reminding me about my old cameras, who’s in bad shape. all of them…
    but, it’s very very very nice picture!!!!!

  10. Pat says:

    My Dad just recently passed away and one of his possessions is an Argus a-four….which looks to be in decent shape….with the same case as yours, but it’s not broken. I’m trying to sell it and appreciate the good description you gave….and nice photographs too!

  11. Michael Richardson says:


    I just inherited an argus a four and would love to get it up and running. Can you email me so we can talk about it?



  12. Tom Wikoff says:

    I recently found your blog while doing research on the Argus a-four. Your photos were fantastic by the way. I recently took possession of an a-four which has been in the family since the mid-50s and was used to take many pictures during both the 50s and 60s some of which I actually still have. The “rediscovery” has me excited and I want to try taking some pictures using the camera (yes, it still works). What kind of film would you recommend? I’m guessing that the ASA of films commonly made at the time this camera was sold was probably in the 25 to 50 range. I doubt there’s any comparable animal out there now. I’d like to try b&w as well as color.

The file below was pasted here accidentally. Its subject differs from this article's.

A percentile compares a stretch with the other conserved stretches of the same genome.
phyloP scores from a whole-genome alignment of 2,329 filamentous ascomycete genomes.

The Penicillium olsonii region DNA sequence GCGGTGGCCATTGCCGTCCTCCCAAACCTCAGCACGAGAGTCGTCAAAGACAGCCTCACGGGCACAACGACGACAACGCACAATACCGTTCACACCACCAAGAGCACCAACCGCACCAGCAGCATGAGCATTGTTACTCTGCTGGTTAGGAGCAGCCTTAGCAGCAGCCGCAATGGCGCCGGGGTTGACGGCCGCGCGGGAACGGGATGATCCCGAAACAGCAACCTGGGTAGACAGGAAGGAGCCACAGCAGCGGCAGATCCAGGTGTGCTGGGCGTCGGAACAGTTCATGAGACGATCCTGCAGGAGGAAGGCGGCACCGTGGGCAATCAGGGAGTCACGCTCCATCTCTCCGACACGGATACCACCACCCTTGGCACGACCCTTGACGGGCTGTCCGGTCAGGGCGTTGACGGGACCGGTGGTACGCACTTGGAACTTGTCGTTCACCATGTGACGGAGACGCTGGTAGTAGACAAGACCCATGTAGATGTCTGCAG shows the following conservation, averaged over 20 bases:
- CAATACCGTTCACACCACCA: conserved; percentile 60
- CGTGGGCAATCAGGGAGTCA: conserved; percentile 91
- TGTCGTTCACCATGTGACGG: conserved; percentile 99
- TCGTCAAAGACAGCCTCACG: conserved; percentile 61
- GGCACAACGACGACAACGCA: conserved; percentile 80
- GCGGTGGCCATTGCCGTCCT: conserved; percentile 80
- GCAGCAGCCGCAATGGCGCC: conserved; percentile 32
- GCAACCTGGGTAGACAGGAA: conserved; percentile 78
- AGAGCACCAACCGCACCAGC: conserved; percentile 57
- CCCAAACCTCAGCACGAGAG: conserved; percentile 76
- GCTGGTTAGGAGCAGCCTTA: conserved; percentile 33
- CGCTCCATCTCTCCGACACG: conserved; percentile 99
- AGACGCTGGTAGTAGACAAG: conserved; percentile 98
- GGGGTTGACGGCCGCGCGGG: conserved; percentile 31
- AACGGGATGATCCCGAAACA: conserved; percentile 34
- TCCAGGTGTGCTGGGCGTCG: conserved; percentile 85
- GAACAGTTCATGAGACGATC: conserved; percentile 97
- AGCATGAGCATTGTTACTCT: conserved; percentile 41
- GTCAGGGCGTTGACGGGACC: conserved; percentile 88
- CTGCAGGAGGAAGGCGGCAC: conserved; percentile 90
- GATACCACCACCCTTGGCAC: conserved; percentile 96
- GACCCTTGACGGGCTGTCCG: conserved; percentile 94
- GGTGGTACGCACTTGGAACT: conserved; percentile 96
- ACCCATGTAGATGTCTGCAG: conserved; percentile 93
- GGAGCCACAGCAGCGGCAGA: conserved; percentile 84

Thanks, Tom

    • I have shot exactly three rolls of film in my a-four, two b/w and one color. I like this camera with b/w film (I used Fujifilm Neopan 100 Acros) and not at all with color (Fujicolor 200). The b/w results you see here; the color results all seemed washed out and poorly saturated.

      This camera doesn’t have any sort of exposure system so in a way it doesn’t matter at all what ASA film you use. I shot Sunny 16 with this camera — on a sunny day, f/16 with the shutter speed the inverse of the film speed, and keep stopping down the more cloudy it gets. Or you can get an exposure meter and feed it your film’s ASA/ISO and let it do the rest of the work.